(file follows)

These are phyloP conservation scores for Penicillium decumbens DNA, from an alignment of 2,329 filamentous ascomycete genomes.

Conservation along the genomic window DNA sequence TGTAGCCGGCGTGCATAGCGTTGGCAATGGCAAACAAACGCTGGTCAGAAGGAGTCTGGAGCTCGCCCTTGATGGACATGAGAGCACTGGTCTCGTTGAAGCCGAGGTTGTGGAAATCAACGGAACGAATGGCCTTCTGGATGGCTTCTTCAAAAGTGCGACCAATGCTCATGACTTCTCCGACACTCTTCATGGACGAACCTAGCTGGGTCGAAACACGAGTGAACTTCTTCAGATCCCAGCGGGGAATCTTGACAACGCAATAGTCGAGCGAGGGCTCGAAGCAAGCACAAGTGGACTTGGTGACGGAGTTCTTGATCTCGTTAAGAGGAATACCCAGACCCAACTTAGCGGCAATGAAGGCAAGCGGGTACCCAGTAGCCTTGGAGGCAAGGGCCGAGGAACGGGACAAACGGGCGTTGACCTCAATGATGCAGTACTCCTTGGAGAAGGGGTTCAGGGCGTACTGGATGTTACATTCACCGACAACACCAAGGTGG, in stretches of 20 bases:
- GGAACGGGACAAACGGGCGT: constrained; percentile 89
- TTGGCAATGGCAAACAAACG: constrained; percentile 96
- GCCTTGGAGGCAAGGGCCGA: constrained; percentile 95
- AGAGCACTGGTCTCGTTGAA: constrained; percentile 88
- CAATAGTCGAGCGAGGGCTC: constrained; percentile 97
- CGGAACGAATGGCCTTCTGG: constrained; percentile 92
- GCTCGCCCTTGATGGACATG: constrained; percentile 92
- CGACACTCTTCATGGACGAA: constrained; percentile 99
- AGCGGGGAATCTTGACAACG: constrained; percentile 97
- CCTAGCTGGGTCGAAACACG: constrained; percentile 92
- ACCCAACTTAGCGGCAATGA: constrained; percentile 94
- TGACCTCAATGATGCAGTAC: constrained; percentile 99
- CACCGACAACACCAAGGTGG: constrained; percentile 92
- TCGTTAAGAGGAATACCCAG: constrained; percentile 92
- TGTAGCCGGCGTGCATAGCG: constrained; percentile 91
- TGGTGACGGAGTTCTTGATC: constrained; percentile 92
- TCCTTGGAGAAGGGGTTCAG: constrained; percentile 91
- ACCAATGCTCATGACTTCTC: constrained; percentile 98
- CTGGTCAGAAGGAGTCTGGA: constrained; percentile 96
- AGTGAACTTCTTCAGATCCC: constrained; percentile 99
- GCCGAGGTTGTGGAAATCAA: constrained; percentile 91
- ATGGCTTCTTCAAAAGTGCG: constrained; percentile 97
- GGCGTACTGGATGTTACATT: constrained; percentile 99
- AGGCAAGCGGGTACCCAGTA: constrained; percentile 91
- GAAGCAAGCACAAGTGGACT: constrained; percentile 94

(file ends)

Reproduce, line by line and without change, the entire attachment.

These are phyloP conservation scores for Penicillium decumbens DNA, from an alignment of 2,329 filamentous ascomycete genomes.

Conservation along the genomic window DNA sequence TGTAGCCGGCGTGCATAGCGTTGGCAATGGCAAACAAACGCTGGTCAGAAGGAGTCTGGAGCTCGCCCTTGATGGACATGAGAGCACTGGTCTCGTTGAAGCCGAGGTTGTGGAAATCAACGGAACGAATGGCCTTCTGGATGGCTTCTTCAAAAGTGCGACCAATGCTCATGACTTCTCCGACACTCTTCATGGACGAACCTAGCTGGGTCGAAACACGAGTGAACTTCTTCAGATCCCAGCGGGGAATCTTGACAACGCAATAGTCGAGCGAGGGCTCGAAGCAAGCACAAGTGGACTTGGTGACGGAGTTCTTGATCTCGTTAAGAGGAATACCCAGACCCAACTTAGCGGCAATGAAGGCAAGCGGGTACCCAGTAGCCTTGGAGGCAAGGGCCGAGGAACGGGACAAACGGGCGTTGACCTCAATGATGCAGTACTCCTTGGAGAAGGGGTTCAGGGCGTACTGGATGTTACATTCACCGACAACACCAAGGTGG, in stretches of 20 bases:
- GGAACGGGACAAACGGGCGT: constrained; percentile 89
- TTGGCAATGGCAAACAAACG: constrained; percentile 96
- GCCTTGGAGGCAAGGGCCGA: constrained; percentile 95
- AGAGCACTGGTCTCGTTGAA: constrained; percentile 88
- CAATAGTCGAGCGAGGGCTC: constrained; percentile 97
- CGGAACGAATGGCCTTCTGG: constrained; percentile 92
- GCTCGCCCTTGATGGACATG: constrained; percentile 92
- CGACACTCTTCATGGACGAA: constrained; percentile 99
- AGCGGGGAATCTTGACAACG: constrained; percentile 97
- CCTAGCTGGGTCGAAACACG: constrained; percentile 92
- ACCCAACTTAGCGGCAATGA: constrained; percentile 94
- TGACCTCAATGATGCAGTAC: constrained; percentile 99
- CACCGACAACACCAAGGTGG: constrained; percentile 92
- TCGTTAAGAGGAATACCCAG: constrained; percentile 92
- TGTAGCCGGCGTGCATAGCG: constrained; percentile 91
- TGGTGACGGAGTTCTTGATC: constrained; percentile 92
- TCCTTGGAGAAGGGGTTCAG: constrained; percentile 91
- ACCAATGCTCATGACTTCTC: constrained; percentile 98
- CTGGTCAGAAGGAGTCTGGA: constrained; percentile 96
- AGTGAACTTCTTCAGATCCC: constrained; percentile 99
- GCCGAGGTTGTGGAAATCAA: constrained; percentile 91
- ATGGCTTCTTCAAAAGTGCG: constrained; percentile 97
- GGCGTACTGGATGTTACATT: constrained; percentile 99
- AGGCAAGCGGGTACCCAGTA: constrained; percentile 91
- GAAGCAAGCACAAGTGGACT: constrained; percentile 94